Summary: Because God has power over death, believers have no need to fear bad news.

It’s going to happen if it hasn’t already. You will, one day, have to stand beside a hospital bed on which lies your lifeless son, or daughter, or father, or mother, or grandparent. Their cheeks will be the color of spilled milk. Their fingers will no longer have the strength to grasp yours. And their eyes may be open but they won’t be able to see anything, least of all you.

Well that’s a cheerful way to start a sermon! No, death is not a cheerful subject but it’s something that touches us all. Are you ready for it? You can be. Listen to this passage from the psalms. “[A righteous person] will have no fear of bad news; his heart is steadfast, trusting in the LORD” (Psalm 112:7). Today’s sermon about Elisha, that bald ‘n’ bold prophet, will illustrate why a believer does not need to fear bad news, not even if it’s news about a loved one’s death.

Elisha was not the kind of prophet to stay in any one location for a very long time. He had many people to visit and encourage and so was always on the move. One day when he passed through Shunem, which was north of the capital city of Samaria, a believer invited Elisha home for dinner. This Shunammite woman, as she is simply called, insisted that whenever Elisha was in the area he should stop for a bite to eat. Elisha did so and as the visits became more frequent, the Shunammite woman convinced her husband to build a spare room for the prophet so that he had a private place to rest when he came to town.

I have met many believers like this Shunammite woman - believers who are eager to support and encourage God’s ministers. On behalf of God’s prophets I thank you. When you drop off something delicious to eat, or make time to fix and clean something in church, or write a thank you note for a Bible class or sermon that was particularly meaningful to you, it makes me marvel at how God’s Word does not return empty. These acts of service are a testimony of your love for Jesus and the salvation that he has given to you. Keep looking for opportunities to serve in this way because it encourages my faith!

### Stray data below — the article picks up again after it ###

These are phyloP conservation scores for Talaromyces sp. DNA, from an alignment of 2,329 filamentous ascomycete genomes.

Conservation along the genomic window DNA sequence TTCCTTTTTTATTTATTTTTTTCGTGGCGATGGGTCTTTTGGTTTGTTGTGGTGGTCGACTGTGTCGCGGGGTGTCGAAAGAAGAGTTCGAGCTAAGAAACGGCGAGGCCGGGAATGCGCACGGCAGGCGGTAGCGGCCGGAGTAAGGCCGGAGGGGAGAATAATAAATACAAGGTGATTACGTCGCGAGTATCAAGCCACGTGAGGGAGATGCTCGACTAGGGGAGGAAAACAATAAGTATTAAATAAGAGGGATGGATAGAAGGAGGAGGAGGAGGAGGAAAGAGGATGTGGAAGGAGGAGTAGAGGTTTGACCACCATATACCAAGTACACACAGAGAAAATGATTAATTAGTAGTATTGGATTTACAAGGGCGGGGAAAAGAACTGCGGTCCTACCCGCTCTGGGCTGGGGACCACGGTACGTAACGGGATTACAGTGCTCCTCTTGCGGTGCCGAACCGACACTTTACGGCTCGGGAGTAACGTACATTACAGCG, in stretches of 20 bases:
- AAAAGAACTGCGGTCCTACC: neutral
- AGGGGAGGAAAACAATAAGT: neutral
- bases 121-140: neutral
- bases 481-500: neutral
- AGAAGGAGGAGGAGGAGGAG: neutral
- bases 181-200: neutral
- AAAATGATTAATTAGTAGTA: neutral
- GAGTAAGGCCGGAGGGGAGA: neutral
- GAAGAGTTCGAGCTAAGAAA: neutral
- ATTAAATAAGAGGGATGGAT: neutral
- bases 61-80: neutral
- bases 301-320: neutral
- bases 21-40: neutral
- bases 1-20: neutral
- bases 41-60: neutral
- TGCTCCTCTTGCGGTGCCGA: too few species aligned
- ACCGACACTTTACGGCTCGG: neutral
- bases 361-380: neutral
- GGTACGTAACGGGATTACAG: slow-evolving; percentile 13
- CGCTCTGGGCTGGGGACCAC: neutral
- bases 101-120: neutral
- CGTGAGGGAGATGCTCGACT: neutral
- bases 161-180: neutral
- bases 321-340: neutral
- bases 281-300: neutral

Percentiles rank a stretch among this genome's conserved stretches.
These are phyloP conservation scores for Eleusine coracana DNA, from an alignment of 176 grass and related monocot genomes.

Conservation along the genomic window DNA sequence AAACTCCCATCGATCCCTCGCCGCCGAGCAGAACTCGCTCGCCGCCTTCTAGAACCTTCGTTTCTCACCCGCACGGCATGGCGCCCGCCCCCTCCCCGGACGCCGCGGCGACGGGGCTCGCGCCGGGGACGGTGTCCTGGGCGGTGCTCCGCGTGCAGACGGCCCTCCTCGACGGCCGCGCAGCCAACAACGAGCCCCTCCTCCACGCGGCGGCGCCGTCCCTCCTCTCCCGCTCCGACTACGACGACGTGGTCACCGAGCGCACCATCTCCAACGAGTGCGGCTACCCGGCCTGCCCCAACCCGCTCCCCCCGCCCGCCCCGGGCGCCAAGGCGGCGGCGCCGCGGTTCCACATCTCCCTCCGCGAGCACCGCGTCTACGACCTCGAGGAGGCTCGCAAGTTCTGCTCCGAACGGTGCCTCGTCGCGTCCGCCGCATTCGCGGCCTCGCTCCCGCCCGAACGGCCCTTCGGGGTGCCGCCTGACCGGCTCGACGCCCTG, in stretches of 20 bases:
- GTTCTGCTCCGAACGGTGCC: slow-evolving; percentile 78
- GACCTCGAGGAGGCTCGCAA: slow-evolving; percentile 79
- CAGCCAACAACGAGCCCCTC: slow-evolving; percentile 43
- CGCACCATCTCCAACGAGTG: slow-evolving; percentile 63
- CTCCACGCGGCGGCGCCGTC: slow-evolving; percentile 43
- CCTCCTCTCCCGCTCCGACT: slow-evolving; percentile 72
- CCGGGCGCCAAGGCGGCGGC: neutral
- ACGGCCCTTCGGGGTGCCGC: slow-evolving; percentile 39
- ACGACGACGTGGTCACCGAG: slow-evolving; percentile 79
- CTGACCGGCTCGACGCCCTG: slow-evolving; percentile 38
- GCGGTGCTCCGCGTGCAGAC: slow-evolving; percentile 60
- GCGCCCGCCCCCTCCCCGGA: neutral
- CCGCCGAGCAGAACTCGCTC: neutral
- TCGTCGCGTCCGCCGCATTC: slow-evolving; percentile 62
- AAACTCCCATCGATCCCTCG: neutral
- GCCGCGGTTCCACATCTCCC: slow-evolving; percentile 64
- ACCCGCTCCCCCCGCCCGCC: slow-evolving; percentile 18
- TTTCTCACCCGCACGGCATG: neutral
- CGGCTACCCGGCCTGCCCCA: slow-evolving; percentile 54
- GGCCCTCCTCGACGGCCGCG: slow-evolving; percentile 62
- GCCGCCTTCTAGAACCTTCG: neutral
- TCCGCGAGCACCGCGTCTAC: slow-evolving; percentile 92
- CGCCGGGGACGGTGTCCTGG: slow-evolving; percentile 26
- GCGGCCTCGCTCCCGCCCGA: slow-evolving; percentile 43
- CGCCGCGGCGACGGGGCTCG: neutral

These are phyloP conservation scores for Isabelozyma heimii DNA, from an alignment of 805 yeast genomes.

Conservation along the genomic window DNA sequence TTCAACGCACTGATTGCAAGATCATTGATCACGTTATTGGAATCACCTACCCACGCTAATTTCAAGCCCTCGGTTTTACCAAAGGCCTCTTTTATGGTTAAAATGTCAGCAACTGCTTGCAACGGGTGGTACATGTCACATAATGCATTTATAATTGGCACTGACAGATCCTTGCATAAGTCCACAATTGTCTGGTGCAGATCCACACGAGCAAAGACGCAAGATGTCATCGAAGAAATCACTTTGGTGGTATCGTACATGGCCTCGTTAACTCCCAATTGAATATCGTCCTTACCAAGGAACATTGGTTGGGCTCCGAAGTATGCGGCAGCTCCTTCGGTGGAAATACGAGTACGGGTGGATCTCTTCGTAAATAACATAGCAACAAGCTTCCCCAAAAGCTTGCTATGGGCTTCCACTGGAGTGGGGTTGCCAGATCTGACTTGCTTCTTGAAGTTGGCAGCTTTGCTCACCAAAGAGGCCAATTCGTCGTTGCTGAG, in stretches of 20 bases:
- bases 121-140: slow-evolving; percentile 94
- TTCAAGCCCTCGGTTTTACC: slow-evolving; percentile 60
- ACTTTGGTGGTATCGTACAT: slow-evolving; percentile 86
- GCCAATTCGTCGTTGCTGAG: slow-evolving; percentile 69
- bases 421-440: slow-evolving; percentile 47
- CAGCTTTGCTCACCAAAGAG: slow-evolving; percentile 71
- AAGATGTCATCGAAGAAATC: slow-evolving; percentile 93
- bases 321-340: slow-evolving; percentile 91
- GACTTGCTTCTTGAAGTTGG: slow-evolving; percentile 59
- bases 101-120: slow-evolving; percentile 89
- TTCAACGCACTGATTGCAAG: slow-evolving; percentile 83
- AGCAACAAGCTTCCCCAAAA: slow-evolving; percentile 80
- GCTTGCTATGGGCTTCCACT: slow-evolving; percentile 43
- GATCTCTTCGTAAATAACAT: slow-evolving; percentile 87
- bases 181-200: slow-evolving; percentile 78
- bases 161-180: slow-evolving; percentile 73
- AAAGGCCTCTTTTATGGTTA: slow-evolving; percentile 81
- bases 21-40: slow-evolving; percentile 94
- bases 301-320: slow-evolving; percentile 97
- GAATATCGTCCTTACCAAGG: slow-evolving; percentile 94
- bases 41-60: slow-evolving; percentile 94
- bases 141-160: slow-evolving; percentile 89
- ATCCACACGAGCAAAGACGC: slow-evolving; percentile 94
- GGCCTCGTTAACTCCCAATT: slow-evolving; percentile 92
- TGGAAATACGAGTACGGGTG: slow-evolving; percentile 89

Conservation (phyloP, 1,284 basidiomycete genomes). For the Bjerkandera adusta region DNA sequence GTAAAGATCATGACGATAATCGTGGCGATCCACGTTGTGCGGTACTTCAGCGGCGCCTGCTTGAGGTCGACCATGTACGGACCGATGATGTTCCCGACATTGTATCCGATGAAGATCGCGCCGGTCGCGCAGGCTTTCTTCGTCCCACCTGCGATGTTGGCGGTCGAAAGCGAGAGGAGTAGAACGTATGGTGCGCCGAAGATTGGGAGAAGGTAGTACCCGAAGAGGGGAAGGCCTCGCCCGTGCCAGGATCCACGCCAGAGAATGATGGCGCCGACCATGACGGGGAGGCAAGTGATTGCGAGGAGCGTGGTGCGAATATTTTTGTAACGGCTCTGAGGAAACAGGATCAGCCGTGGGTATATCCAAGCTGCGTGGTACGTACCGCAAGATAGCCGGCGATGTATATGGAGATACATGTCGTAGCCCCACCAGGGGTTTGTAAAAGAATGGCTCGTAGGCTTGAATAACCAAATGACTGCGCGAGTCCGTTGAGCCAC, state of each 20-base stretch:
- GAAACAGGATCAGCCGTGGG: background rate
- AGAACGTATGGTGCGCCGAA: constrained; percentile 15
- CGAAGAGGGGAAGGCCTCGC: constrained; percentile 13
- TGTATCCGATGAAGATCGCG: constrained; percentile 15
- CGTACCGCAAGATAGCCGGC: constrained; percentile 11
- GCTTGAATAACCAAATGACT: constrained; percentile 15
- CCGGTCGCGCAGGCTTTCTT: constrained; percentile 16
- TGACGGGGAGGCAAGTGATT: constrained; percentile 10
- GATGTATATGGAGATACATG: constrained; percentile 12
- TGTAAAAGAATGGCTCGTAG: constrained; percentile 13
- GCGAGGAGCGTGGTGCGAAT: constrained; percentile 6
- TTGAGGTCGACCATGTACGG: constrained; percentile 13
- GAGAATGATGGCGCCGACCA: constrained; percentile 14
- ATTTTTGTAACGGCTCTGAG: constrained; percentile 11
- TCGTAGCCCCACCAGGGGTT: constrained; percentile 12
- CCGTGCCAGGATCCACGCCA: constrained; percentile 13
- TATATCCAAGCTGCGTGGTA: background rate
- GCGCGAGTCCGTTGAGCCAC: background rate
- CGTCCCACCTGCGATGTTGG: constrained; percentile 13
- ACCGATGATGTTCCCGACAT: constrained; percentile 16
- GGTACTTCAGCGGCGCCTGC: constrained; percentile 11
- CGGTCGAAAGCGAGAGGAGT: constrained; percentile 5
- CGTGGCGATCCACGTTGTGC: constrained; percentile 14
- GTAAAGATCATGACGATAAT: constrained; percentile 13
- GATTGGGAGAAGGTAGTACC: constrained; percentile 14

But be careful that you don’t do these acts of service for what you might get out of them. That’s the world’s business model: take care of your customers because then they will take care of you by bringing you a lot of business and money. Believers don’t serve so they can get something in return even if it’s only a word of thanks. Look at the Shunammite woman. When Elisha asked what he could do for her in return – perhaps get the king or the local army commander to help her in some way – she replied that she had all she needed.

And we too have all we need, don’t we? We have God’s love. We have his promise of forgiveness. We have his assurance that he will provide our daily bread. And so even if we should never be repaid or even thanked for our service to others, we have good reasons to continue serving without grumbling and complaining. But we won’t remember that if we don’t continue to hear about all that our Lord has done and keeps doing for us. That’s perhaps why the Shunammite appreciated Elisha’s visits so much. That bald ‘n’ bold prophet must have shared a devotion whenever he dropped in and reminded the Shunammite of God’s blessings.

The Shunammite woman insisted that she didn’t need anything in return for her kindness, but Elisha was determined to honor this faithful woman. When he found out that she did not have any children, he announced that in a year’s time she would have a son. Apparently this was a blessing that the Shunammite woman had been praying for, but she greeted Elisha’s announcement with apprehension. It’s how your wife might feel if after a particularly good meal, you announce in a moment of euphoria: “Great meal, honey. To show my appreciation I’m going to get us a babysitter next weekend so we can fly to Vegas!” Do you suppose your wife would start packing right away? Don’t you think she would first want to see the airline reservation? Sure, it was nice that Elisha had promised the Shunammite an end to her childlessness, but did he really have the power to promise such a thing? The woman thought that it was better not to get her hopes up. And yet just as Elisha had said, in a year’s time the Shunammite woman had a son.

And all was well for a number of years. Elisha continued his visits and the Shunammite’s son grew until he was big enough to accompany his father into the fields. But then one day he complained that his head hurt. This was more than a mere headache, for the father ordered a servant to rush the boy to his mother. There the boy sat on her lap but grew steadily worse until he died.

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